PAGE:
Cover letters are intimidating! Here's how to approach them (Great for 2020 grads)

When I was in college, a lot of people were intimidated by cover letters, and I imagine that’s still the case. It’s tough because it’s this blank canvas, and often it’s hard to figure out what to say.

There are a lot of resources that describe what to put in each paragraph of your cover letter, and I think that’s helpful so it looks and sounds professional, but if you just follow their formula, your cover letter will blend in with every other cover letter. But you should try to stand out!

Approach the cover letter like it’s the only chance you have to talk to the company. If you don’t get an interview, it really is your only chance to talk to them. So you should put all of the enthusiasm you plan to bring to the interview—why you’re excited about the role and why, even though you may not necessarily be a picture perfect candidate, you bring a few unique qualities to the role that they won’t be able to find anywhere else.

They’d much rather hire 1 unique imperfect person and 9 robots than just hire a team of 10 robots. Don’t be afraid to get a little bit personal or unprofessional, as long as it’s genuine and tells what you really think about the role. You’re trying to stand out, after all!

FWIW: Recently reviewed sample cover letters for Stanford Law grads with a few years of legal experience (attorneys applying to major law firms as laterals with either prior law firm or judicial clerkship experience). Seemed to be designed as friendly introductions with some specifics.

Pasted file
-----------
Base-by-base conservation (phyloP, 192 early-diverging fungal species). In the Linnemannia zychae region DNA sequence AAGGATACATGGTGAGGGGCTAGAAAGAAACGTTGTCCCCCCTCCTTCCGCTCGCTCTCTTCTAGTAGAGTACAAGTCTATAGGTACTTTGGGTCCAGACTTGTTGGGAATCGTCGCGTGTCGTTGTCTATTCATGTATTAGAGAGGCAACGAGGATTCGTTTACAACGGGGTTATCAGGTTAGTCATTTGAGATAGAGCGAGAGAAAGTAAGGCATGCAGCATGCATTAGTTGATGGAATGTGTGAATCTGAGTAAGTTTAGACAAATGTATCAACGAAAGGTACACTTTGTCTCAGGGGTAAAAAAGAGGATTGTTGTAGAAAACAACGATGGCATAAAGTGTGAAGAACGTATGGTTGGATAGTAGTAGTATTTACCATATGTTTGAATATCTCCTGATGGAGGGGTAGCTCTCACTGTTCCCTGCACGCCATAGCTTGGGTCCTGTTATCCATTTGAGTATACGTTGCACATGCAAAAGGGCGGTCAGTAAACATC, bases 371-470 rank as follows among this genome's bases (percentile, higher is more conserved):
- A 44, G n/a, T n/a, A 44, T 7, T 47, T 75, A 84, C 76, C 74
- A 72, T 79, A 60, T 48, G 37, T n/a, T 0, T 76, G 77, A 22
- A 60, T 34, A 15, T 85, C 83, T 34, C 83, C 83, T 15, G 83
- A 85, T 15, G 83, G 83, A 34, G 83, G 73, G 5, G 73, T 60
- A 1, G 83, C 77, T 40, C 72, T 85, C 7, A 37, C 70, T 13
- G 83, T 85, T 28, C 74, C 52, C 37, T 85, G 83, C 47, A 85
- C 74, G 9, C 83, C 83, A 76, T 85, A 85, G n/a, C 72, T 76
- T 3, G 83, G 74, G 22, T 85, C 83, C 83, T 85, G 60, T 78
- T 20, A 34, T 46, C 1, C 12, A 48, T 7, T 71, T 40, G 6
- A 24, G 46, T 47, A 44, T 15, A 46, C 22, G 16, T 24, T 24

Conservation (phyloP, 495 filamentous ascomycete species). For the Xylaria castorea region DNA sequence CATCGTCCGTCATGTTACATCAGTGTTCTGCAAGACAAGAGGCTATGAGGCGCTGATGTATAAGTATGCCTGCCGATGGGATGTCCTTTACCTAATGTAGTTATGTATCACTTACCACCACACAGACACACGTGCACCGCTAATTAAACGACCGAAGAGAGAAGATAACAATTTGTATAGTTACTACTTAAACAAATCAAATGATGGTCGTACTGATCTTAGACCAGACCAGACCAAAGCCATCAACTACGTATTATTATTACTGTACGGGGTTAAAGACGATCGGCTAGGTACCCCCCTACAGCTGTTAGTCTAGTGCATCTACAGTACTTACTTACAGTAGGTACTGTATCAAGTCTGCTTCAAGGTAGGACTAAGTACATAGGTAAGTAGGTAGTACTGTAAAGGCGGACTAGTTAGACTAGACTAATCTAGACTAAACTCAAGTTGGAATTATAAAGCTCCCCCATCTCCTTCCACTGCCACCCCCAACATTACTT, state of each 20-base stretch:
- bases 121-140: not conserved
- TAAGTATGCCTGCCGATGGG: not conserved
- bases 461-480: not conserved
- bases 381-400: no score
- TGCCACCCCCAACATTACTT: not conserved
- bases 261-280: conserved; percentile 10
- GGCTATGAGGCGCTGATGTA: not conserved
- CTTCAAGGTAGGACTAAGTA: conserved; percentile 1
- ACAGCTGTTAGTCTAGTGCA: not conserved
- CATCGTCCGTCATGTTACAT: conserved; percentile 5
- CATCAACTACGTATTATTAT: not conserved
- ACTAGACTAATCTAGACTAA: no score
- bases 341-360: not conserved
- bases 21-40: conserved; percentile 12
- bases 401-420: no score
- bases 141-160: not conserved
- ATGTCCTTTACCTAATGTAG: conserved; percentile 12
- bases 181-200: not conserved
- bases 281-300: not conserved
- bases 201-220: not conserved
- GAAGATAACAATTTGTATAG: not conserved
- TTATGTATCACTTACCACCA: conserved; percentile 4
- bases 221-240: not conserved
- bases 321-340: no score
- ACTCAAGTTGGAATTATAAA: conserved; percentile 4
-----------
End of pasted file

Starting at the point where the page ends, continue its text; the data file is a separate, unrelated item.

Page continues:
Did not seem to emphasize unique qualities as much as placing an emphasis on suitability. But then, biglaw law firms prefer robotic qualities over unique individuality.

My point is that cover letters change with experience and vary by industry although the objective remains the same-- to get the reader to continue on to one’s resume.

I have been in corporate recruiting for over 30 years.

The ideal cover letter does not have grammatical errors, spells the name of the company you are applying to accurately, and is not written in a fancy font in 8 point type.

Seriously, that’s it. And you cannot believe the number of cover letters which violate Blossoms rule of three, above. If you use a blue background and purple colored letters in your cover letter- I guarantee you that nobody on the receiving end will be able to read the type. And I used to be charitable about obvious errors- spelling, grammar, etc. since everyone is human- but if you won’t take three minutes to proof your cover letter, how do I know you won’t be sending documents to the CFO with misplaced decimal points (hey, whats the difference between a billion dollars or ten million dollars?) or disclosure filings to the SEC with inaccurate data?

Don’t overthink it. But proofread…that’s it. And some automated systems don’t allow cover letters at all- they get kicked out before your resume is submitted…

Thanks for such an insightful reply.

I had the same question.

I would only add that it’s important to write with precision and impact. Keep it short, make your points, and make it memorable.

Being concise is a skill valued by many employers.